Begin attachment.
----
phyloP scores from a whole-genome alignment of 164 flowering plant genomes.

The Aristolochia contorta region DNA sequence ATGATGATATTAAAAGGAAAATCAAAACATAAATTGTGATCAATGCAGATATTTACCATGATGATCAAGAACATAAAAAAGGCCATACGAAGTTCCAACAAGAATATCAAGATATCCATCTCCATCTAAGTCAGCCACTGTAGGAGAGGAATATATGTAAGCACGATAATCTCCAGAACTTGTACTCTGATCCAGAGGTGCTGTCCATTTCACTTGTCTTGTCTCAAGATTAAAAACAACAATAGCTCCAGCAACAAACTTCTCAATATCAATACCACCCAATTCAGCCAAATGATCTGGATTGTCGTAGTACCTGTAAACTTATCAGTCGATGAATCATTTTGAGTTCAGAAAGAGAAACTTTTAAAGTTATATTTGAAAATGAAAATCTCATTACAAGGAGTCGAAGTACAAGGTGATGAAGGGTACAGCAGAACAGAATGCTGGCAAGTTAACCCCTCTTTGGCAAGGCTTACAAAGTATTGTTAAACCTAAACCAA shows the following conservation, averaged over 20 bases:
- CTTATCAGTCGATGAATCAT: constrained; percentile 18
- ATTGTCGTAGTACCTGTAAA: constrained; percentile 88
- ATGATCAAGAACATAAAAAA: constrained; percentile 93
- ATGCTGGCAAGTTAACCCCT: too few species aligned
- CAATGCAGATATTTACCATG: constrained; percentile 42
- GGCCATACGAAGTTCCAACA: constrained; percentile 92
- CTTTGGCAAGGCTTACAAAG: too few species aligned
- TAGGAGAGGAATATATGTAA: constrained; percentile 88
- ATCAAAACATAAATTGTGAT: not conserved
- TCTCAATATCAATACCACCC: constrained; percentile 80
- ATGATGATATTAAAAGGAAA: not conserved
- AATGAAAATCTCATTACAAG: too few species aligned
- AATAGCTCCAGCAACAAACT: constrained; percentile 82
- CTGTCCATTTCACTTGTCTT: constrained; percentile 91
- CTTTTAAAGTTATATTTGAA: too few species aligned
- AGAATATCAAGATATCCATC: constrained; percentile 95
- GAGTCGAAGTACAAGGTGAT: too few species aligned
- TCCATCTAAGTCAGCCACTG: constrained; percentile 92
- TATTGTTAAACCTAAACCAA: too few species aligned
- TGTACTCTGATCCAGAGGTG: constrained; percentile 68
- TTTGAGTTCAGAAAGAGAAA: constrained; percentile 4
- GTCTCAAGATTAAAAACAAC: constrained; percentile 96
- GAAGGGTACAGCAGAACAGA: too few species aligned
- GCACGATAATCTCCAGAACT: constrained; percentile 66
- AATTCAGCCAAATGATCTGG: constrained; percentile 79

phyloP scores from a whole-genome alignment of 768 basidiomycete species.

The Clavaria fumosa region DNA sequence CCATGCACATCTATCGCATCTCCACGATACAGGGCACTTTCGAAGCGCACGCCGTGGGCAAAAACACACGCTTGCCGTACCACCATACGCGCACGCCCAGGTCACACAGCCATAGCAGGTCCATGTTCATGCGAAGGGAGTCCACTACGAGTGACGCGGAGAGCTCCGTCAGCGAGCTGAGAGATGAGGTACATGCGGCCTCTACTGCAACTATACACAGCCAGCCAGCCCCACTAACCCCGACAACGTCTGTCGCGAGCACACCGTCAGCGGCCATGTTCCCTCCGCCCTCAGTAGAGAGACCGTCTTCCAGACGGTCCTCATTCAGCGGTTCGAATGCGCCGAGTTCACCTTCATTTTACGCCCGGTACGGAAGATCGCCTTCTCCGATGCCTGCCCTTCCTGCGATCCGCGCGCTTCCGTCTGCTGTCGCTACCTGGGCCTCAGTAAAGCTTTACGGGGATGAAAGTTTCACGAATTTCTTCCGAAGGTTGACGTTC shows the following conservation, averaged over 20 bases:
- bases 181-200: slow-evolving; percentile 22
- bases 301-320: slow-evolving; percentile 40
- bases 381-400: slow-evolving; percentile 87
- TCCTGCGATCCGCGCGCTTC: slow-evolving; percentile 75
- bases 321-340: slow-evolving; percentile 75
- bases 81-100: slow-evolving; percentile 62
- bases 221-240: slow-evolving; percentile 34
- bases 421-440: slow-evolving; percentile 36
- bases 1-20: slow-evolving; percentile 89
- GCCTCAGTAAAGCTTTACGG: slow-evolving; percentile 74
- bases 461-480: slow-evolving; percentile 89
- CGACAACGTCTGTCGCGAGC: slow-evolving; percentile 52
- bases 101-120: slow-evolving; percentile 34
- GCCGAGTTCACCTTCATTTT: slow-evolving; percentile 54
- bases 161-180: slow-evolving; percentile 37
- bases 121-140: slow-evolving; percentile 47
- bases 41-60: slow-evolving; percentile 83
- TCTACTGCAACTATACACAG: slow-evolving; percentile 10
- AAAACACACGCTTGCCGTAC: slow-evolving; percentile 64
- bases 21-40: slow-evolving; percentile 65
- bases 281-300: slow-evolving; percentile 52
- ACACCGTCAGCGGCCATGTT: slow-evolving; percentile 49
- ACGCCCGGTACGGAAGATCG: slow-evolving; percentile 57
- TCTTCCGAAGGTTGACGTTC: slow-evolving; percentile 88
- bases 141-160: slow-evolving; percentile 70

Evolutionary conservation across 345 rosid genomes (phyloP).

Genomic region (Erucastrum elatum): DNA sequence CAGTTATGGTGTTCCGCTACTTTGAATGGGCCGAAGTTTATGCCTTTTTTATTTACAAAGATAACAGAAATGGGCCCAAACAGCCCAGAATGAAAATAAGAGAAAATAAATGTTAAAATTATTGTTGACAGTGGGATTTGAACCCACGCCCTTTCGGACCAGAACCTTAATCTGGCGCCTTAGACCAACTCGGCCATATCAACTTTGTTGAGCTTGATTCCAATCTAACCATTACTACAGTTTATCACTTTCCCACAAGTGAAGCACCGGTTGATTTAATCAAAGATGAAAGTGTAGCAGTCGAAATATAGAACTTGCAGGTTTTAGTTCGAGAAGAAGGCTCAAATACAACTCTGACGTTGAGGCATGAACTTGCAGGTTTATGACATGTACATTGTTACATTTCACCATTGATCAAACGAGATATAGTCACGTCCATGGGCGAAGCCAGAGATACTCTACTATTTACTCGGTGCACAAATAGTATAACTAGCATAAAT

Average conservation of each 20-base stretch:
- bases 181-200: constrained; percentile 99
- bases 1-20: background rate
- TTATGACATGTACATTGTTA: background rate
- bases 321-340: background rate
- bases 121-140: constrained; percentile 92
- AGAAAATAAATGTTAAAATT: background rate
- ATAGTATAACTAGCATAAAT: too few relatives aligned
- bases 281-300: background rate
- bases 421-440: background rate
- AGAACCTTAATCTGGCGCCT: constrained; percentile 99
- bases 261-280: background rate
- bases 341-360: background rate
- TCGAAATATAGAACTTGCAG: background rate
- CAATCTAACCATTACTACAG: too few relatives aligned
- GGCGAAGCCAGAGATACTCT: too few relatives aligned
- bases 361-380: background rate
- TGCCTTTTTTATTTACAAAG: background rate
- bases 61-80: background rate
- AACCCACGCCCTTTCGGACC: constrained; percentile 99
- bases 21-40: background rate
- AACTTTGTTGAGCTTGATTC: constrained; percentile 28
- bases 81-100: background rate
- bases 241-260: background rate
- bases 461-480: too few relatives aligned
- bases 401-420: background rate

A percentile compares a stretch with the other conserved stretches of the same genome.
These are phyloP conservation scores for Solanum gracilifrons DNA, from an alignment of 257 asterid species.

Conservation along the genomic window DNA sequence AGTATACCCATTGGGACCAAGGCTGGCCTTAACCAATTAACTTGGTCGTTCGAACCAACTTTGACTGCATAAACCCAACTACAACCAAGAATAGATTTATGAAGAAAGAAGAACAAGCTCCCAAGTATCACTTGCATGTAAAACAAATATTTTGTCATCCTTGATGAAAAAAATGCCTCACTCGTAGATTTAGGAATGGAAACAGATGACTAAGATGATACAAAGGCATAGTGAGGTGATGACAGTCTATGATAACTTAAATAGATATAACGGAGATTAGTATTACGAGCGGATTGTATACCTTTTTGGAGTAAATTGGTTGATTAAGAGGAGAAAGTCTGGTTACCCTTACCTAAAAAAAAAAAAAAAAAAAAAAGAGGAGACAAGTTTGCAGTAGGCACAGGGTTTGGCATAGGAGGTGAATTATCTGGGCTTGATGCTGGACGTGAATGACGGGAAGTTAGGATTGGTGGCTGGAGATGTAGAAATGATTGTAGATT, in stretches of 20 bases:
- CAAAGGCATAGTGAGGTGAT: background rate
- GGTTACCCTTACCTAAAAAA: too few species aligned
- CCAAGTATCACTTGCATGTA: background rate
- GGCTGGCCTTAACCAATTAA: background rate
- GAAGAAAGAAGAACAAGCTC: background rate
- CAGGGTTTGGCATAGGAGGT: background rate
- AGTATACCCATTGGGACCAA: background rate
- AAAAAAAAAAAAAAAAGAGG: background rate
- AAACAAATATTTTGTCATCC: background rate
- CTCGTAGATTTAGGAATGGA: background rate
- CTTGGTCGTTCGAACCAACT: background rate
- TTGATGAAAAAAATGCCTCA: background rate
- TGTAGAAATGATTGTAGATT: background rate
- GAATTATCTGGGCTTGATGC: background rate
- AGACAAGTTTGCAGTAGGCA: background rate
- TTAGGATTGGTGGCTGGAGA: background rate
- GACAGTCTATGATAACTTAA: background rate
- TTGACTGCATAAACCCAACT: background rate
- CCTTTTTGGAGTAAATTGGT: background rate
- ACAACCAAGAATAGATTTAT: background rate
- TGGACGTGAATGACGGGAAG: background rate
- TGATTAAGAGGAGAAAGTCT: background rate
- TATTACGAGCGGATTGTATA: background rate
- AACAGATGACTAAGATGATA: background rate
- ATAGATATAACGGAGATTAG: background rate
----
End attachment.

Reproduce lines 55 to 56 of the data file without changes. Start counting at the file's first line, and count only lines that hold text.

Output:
Evolutionary conservation across 345 rosid genomes (phyloP).

Genomic region (Erucastrum elatum): DNA sequence CAGTTATGGTGTTCCGCTACTTTGAATGGGCCGAAGTTTATGCCTTTTTTATTTACAAAGATAACAGAAATGGGCCCAAACAGCCCAGAATGAAAATAAGAGAAAATAAATGTTAAAATTATTGTTGACAGTGGGATTTGAACCCACGCCCTTTCGGACCAGAACCTTAATCTGGCGCCTTAGACCAACTCGGCCATATCAACTTTGTTGAGCTTGATTCCAATCTAACCATTACTACAGTTTATCACTTTCCCACAAGTGAAGCACCGGTTGATTTAATCAAAGATGAAAGTGTAGCAGTCGAAATATAGAACTTGCAGGTTTTAGTTCGAGAAGAAGGCTCAAATACAACTCTGACGTTGAGGCATGAACTTGCAGGTTTATGACATGTACATTGTTACATTTCACCATTGATCAAACGAGATATAGTCACGTCCATGGGCGAAGCCAGAGATACTCTACTATTTACTCGGTGCACAAATAGTATAACTAGCATAAAT